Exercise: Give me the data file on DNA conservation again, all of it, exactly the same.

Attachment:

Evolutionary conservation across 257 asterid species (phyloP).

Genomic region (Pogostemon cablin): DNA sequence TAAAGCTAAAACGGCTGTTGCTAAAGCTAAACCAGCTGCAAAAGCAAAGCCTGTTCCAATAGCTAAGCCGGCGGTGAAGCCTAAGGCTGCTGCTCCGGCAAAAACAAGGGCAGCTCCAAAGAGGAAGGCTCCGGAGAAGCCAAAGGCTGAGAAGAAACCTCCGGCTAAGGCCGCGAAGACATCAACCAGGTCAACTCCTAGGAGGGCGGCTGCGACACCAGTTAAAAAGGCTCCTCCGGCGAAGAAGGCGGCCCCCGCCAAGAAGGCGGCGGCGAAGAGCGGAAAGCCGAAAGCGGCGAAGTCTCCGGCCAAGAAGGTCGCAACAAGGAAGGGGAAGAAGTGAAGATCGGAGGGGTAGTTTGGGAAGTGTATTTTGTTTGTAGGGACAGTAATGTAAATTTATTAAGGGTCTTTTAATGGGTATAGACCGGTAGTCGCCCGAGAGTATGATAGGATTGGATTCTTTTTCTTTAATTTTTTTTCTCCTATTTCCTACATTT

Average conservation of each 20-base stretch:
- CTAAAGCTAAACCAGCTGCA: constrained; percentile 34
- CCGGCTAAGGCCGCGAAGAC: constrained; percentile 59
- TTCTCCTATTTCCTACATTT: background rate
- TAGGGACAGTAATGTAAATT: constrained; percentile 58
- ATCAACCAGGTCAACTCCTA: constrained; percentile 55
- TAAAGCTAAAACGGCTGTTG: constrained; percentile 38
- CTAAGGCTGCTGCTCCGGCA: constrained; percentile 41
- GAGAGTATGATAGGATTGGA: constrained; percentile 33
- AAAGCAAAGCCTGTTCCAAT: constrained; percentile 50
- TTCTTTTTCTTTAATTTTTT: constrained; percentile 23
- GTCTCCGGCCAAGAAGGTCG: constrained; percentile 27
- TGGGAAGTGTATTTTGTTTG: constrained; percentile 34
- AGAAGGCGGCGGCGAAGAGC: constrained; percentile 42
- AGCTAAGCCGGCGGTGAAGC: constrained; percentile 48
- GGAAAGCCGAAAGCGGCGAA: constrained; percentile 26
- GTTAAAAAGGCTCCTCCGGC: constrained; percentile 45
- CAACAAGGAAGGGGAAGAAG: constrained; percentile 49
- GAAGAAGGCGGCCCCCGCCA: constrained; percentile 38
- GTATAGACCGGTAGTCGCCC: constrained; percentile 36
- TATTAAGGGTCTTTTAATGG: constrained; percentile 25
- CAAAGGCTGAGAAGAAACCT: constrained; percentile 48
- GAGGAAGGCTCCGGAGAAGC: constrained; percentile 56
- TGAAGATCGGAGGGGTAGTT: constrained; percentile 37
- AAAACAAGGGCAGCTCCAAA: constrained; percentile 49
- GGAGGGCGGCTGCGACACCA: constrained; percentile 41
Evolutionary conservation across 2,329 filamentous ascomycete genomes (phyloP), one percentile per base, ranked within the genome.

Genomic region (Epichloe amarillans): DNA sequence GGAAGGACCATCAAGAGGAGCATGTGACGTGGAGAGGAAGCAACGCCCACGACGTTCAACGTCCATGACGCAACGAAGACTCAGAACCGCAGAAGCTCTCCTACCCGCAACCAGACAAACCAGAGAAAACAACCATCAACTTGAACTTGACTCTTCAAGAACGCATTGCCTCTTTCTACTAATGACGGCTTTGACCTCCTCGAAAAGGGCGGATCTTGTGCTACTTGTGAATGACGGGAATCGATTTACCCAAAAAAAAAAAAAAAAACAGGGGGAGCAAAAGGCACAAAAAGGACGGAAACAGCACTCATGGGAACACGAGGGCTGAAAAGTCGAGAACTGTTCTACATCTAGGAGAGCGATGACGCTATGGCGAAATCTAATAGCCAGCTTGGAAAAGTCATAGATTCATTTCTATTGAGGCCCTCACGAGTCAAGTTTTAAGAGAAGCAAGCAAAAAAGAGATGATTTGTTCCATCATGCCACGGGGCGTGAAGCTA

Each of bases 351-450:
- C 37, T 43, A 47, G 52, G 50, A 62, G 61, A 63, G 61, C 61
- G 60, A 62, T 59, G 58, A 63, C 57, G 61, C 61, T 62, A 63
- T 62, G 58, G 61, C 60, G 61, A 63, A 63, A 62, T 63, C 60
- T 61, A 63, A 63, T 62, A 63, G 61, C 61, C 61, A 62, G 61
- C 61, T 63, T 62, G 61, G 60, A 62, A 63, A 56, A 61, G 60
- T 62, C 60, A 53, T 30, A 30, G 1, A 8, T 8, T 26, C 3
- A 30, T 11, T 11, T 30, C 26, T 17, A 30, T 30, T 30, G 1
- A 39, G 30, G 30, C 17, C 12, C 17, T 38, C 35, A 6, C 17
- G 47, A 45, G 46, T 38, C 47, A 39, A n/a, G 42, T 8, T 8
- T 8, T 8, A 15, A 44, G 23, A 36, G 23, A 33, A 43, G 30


Evolutionary conservation across 257 asterid species (phyloP).

Genomic region (Pogostemon cablin): DNA sequence TAAAGCTAAAACGGCTGTTGCTAAAGCTAAACCAGCTGCAAAAGCAAAGCCTGTTCCAATAGCTAAGCCGGCGGTGAAGCCTAAGGCTGCTGCTCCGGCAAAAACAAGGGCAGCTCCAAAGAGGAAGGCTCCGGAGAAGCCAAAGGCTGAGAAGAAACCTCCGGCTAAGGCCGCGAAGACATCAACCAGGTCAACTCCTAGGAGGGCGGCTGCGACACCAGTTAAAAAGGCTCCTCCGGCGAAGAAGGCGGCCCCCGCCAAGAAGGCGGCGGCGAAGAGCGGAAAGCCGAAAGCGGCGAAGTCTCCGGCCAAGAAGGTCGCAACAAGGAAGGGGAAGAAGTGAAGATCGGAGGGGTAGTTTGGGAAGTGTATTTTGTTTGTAGGGACAGTAATGTAAATTTATTAAGGGTCTTTTAATGGGTATAGACCGGTAGTCGCCCGAGAGTATGATAGGATTGGATTCTTTTTCTTTAATTTTTTTTCTCCTATTTCCTACATTT

Average conservation of each 20-base stretch:
- CTAAAGCTAAACCAGCTGCA: constrained; percentile 34
- CCGGCTAAGGCCGCGAAGAC: constrained; percentile 59
- TTCTCCTATTTCCTACATTT: background rate
- TAGGGACAGTAATGTAAATT: constrained; percentile 58
- ATCAACCAGGTCAACTCCTA: constrained; percentile 55
- TAAAGCTAAAACGGCTGTTG: constrained; percentile 38
- CTAAGGCTGCTGCTCCGGCA: constrained; percentile 41
- GAGAGTATGATAGGATTGGA: constrained; percentile 33
- AAAGCAAAGCCTGTTCCAAT: constrained; percentile 50
- TTCTTTTTCTTTAATTTTTT: constrained; percentile 23
- GTCTCCGGCCAAGAAGGTCG: constrained; percentile 27
- TGGGAAGTGTATTTTGTTTG: constrained; percentile 34
- AGAAGGCGGCGGCGAAGAGC: constrained; percentile 42
- AGCTAAGCCGGCGGTGAAGC: constrained; percentile 48
- GGAAAGCCGAAAGCGGCGAA: constrained; percentile 26
- GTTAAAAAGGCTCCTCCGGC: constrained; percentile 45
- CAACAAGGAAGGGGAAGAAG: constrained; percentile 49
- GAAGAAGGCGGCCCCCGCCA: constrained; percentile 38
- GTATAGACCGGTAGTCGCCC: constrained; percentile 36
- TATTAAGGGTCTTTTAATGG: constrained; percentile 25
- CAAAGGCTGAGAAGAAACCT: constrained; percentile 48
- GAGGAAGGCTCCGGAGAAGC: constrained; percentile 56
- TGAAGATCGGAGGGGTAGTT: constrained; percentile 37
- AAAACAAGGGCAGCTCCAAA: constrained; percentile 49
- GGAGGGCGGCTGCGACACCA: constrained; percentile 41
Evolutionary conservation across 2,329 filamentous ascomycete genomes (phyloP), one percentile per base, ranked within the genome.

Genomic region (Epichloe amarillans): DNA sequence GGAAGGACCATCAAGAGGAGCATGTGACGTGGAGAGGAAGCAACGCCCACGACGTTCAACGTCCATGACGCAACGAAGACTCAGAACCGCAGAAGCTCTCCTACCCGCAACCAGACAAACCAGAGAAAACAACCATCAACTTGAACTTGACTCTTCAAGAACGCATTGCCTCTTTCTACTAATGACGGCTTTGACCTCCTCGAAAAGGGCGGATCTTGTGCTACTTGTGAATGACGGGAATCGATTTACCCAAAAAAAAAAAAAAAAACAGGGGGAGCAAAAGGCACAAAAAGGACGGAAACAGCACTCATGGGAACACGAGGGCTGAAAAGTCGAGAACTGTTCTACATCTAGGAGAGCGATGACGCTATGGCGAAATCTAATAGCCAGCTTGGAAAAGTCATAGATTCATTTCTATTGAGGCCCTCACGAGTCAAGTTTTAAGAGAAGCAAGCAAAAAAGAGATGATTTGTTCCATCATGCCACGGGGCGTGAAGCTA

Each of bases 351-450:
- C 37, T 43, A 47, G 52, G 50, A 62, G 61, A 63, G 61, C 61
- G 60, A 62, T 59, G 58, A 63, C 57, G 61, C 61, T 62, A 63
- T 62, G 58, G 61, C 60, G 61, A 63, A 63, A 62, T 63, C 60
- T 61, A 63, A 63, T 62, A 63, G 61, C 61, C 61, A 62, G 61
- C 61, T 63, T 62, G 61, G 60, A 62, A 63, A 56, A 61, G 60
- T 62, C 60, A 53, T 30, A 30, G 1, A 8, T 8, T 26, C 3
- A 30, T 11, T 11, T 30, C 26, T 17, A 30, T 30, T 30, G 1
- A 39, G 30, G 30, C 17, C 12, C 17, T 38, C 35, A 6, C 17
- G 47, A 45, G 46, T 38, C 47, A 39, A n/a, G 42, T 8, T 8
- T 8, T 8, A 15, A 44, G 23, A 36, G 23, A 33, A 43, G 30